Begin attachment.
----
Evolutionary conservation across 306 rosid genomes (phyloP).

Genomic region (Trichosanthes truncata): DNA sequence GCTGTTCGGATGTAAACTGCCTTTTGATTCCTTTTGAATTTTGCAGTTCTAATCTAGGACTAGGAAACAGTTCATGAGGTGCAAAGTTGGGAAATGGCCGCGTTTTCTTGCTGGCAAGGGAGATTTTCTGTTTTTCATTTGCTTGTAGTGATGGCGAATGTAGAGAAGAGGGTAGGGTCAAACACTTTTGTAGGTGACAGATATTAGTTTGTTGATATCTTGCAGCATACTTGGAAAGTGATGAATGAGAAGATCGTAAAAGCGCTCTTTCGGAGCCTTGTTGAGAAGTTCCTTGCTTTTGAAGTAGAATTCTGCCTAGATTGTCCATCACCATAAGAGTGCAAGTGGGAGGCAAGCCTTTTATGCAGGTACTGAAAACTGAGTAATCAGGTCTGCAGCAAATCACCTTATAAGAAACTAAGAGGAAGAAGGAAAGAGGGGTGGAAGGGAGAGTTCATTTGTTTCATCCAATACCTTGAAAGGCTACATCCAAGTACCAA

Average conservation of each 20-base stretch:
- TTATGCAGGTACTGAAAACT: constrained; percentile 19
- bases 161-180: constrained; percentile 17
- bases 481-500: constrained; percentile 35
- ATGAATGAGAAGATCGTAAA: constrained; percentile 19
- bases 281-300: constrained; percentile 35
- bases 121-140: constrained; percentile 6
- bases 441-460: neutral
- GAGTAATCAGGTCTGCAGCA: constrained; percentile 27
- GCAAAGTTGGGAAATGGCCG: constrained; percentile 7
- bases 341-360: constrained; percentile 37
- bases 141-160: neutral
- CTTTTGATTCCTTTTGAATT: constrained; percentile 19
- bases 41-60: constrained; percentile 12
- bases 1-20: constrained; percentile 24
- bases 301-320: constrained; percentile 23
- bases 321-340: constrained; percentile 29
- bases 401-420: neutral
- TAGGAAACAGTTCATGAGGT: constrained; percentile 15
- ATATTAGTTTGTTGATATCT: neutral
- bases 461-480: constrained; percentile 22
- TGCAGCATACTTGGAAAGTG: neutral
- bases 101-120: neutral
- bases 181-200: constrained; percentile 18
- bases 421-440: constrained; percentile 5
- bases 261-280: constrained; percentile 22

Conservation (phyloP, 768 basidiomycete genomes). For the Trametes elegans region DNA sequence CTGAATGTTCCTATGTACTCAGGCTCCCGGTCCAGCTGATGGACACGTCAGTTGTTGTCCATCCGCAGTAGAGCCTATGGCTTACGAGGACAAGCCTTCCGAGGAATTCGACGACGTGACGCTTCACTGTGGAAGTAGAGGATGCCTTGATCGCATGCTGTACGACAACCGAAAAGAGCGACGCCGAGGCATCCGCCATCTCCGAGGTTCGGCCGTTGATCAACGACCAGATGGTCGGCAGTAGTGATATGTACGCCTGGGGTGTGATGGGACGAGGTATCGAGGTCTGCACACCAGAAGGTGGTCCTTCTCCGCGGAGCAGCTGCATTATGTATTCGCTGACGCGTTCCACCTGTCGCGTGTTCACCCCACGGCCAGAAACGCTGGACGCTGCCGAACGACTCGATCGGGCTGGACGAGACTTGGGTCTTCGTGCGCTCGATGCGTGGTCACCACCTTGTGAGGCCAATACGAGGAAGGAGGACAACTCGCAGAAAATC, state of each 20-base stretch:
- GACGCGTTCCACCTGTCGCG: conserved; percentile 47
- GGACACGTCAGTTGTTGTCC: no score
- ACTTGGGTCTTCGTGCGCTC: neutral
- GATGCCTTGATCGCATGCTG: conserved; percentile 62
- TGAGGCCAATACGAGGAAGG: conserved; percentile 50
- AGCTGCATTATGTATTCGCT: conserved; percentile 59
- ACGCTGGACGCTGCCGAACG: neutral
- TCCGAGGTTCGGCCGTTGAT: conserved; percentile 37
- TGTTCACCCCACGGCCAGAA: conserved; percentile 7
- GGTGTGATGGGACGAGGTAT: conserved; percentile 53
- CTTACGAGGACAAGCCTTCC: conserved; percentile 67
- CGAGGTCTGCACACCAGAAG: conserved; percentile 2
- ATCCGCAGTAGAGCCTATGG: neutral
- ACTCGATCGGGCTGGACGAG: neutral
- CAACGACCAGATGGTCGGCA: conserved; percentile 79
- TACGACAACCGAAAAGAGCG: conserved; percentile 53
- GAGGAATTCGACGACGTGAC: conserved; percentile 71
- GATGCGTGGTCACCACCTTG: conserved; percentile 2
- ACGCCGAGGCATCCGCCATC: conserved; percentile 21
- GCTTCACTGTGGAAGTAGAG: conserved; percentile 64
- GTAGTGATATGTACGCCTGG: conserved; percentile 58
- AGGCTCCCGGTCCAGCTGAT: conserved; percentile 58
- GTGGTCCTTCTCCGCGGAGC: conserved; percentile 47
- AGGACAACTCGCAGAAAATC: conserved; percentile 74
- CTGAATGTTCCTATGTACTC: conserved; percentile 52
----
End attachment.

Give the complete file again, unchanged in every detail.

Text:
Evolutionary conservation across 306 rosid genomes (phyloP).

Genomic region (Trichosanthes truncata): DNA sequence GCTGTTCGGATGTAAACTGCCTTTTGATTCCTTTTGAATTTTGCAGTTCTAATCTAGGACTAGGAAACAGTTCATGAGGTGCAAAGTTGGGAAATGGCCGCGTTTTCTTGCTGGCAAGGGAGATTTTCTGTTTTTCATTTGCTTGTAGTGATGGCGAATGTAGAGAAGAGGGTAGGGTCAAACACTTTTGTAGGTGACAGATATTAGTTTGTTGATATCTTGCAGCATACTTGGAAAGTGATGAATGAGAAGATCGTAAAAGCGCTCTTTCGGAGCCTTGTTGAGAAGTTCCTTGCTTTTGAAGTAGAATTCTGCCTAGATTGTCCATCACCATAAGAGTGCAAGTGGGAGGCAAGCCTTTTATGCAGGTACTGAAAACTGAGTAATCAGGTCTGCAGCAAATCACCTTATAAGAAACTAAGAGGAAGAAGGAAAGAGGGGTGGAAGGGAGAGTTCATTTGTTTCATCCAATACCTTGAAAGGCTACATCCAAGTACCAA

Average conservation of each 20-base stretch:
- TTATGCAGGTACTGAAAACT: constrained; percentile 19
- bases 161-180: constrained; percentile 17
- bases 481-500: constrained; percentile 35
- ATGAATGAGAAGATCGTAAA: constrained; percentile 19
- bases 281-300: constrained; percentile 35
- bases 121-140: constrained; percentile 6
- bases 441-460: neutral
- GAGTAATCAGGTCTGCAGCA: constrained; percentile 27
- GCAAAGTTGGGAAATGGCCG: constrained; percentile 7
- bases 341-360: constrained; percentile 37
- bases 141-160: neutral
- CTTTTGATTCCTTTTGAATT: constrained; percentile 19
- bases 41-60: constrained; percentile 12
- bases 1-20: constrained; percentile 24
- bases 301-320: constrained; percentile 23
- bases 321-340: constrained; percentile 29
- bases 401-420: neutral
- TAGGAAACAGTTCATGAGGT: constrained; percentile 15
- ATATTAGTTTGTTGATATCT: neutral
- bases 461-480: constrained; percentile 22
- TGCAGCATACTTGGAAAGTG: neutral
- bases 101-120: neutral
- bases 181-200: constrained; percentile 18
- bases 421-440: constrained; percentile 5
- bases 261-280: constrained; percentile 22

Conservation (phyloP, 768 basidiomycete genomes). For the Trametes elegans region DNA sequence CTGAATGTTCCTATGTACTCAGGCTCCCGGTCCAGCTGATGGACACGTCAGTTGTTGTCCATCCGCAGTAGAGCCTATGGCTTACGAGGACAAGCCTTCCGAGGAATTCGACGACGTGACGCTTCACTGTGGAAGTAGAGGATGCCTTGATCGCATGCTGTACGACAACCGAAAAGAGCGACGCCGAGGCATCCGCCATCTCCGAGGTTCGGCCGTTGATCAACGACCAGATGGTCGGCAGTAGTGATATGTACGCCTGGGGTGTGATGGGACGAGGTATCGAGGTCTGCACACCAGAAGGTGGTCCTTCTCCGCGGAGCAGCTGCATTATGTATTCGCTGACGCGTTCCACCTGTCGCGTGTTCACCCCACGGCCAGAAACGCTGGACGCTGCCGAACGACTCGATCGGGCTGGACGAGACTTGGGTCTTCGTGCGCTCGATGCGTGGTCACCACCTTGTGAGGCCAATACGAGGAAGGAGGACAACTCGCAGAAAATC, state of each 20-base stretch:
- GACGCGTTCCACCTGTCGCG: conserved; percentile 47
- GGACACGTCAGTTGTTGTCC: no score
- ACTTGGGTCTTCGTGCGCTC: neutral
- GATGCCTTGATCGCATGCTG: conserved; percentile 62
- TGAGGCCAATACGAGGAAGG: conserved; percentile 50
- AGCTGCATTATGTATTCGCT: conserved; percentile 59
- ACGCTGGACGCTGCCGAACG: neutral
- TCCGAGGTTCGGCCGTTGAT: conserved; percentile 37
- TGTTCACCCCACGGCCAGAA: conserved; percentile 7
- GGTGTGATGGGACGAGGTAT: conserved; percentile 53
- CTTACGAGGACAAGCCTTCC: conserved; percentile 67
- CGAGGTCTGCACACCAGAAG: conserved; percentile 2
- ATCCGCAGTAGAGCCTATGG: neutral
- ACTCGATCGGGCTGGACGAG: neutral
- CAACGACCAGATGGTCGGCA: conserved; percentile 79
- TACGACAACCGAAAAGAGCG: conserved; percentile 53
- GAGGAATTCGACGACGTGAC: conserved; percentile 71
- GATGCGTGGTCACCACCTTG: conserved; percentile 2
- ACGCCGAGGCATCCGCCATC: conserved; percentile 21
- GCTTCACTGTGGAAGTAGAG: conserved; percentile 64
- GTAGTGATATGTACGCCTGG: conserved; percentile 58
- AGGCTCCCGGTCCAGCTGAT: conserved; percentile 58
- GTGGTCCTTCTCCGCGGAGC: conserved; percentile 47
- AGGACAACTCGCAGAAAATC: conserved; percentile 74
- CTGAATGTTCCTATGTACTC: conserved; percentile 52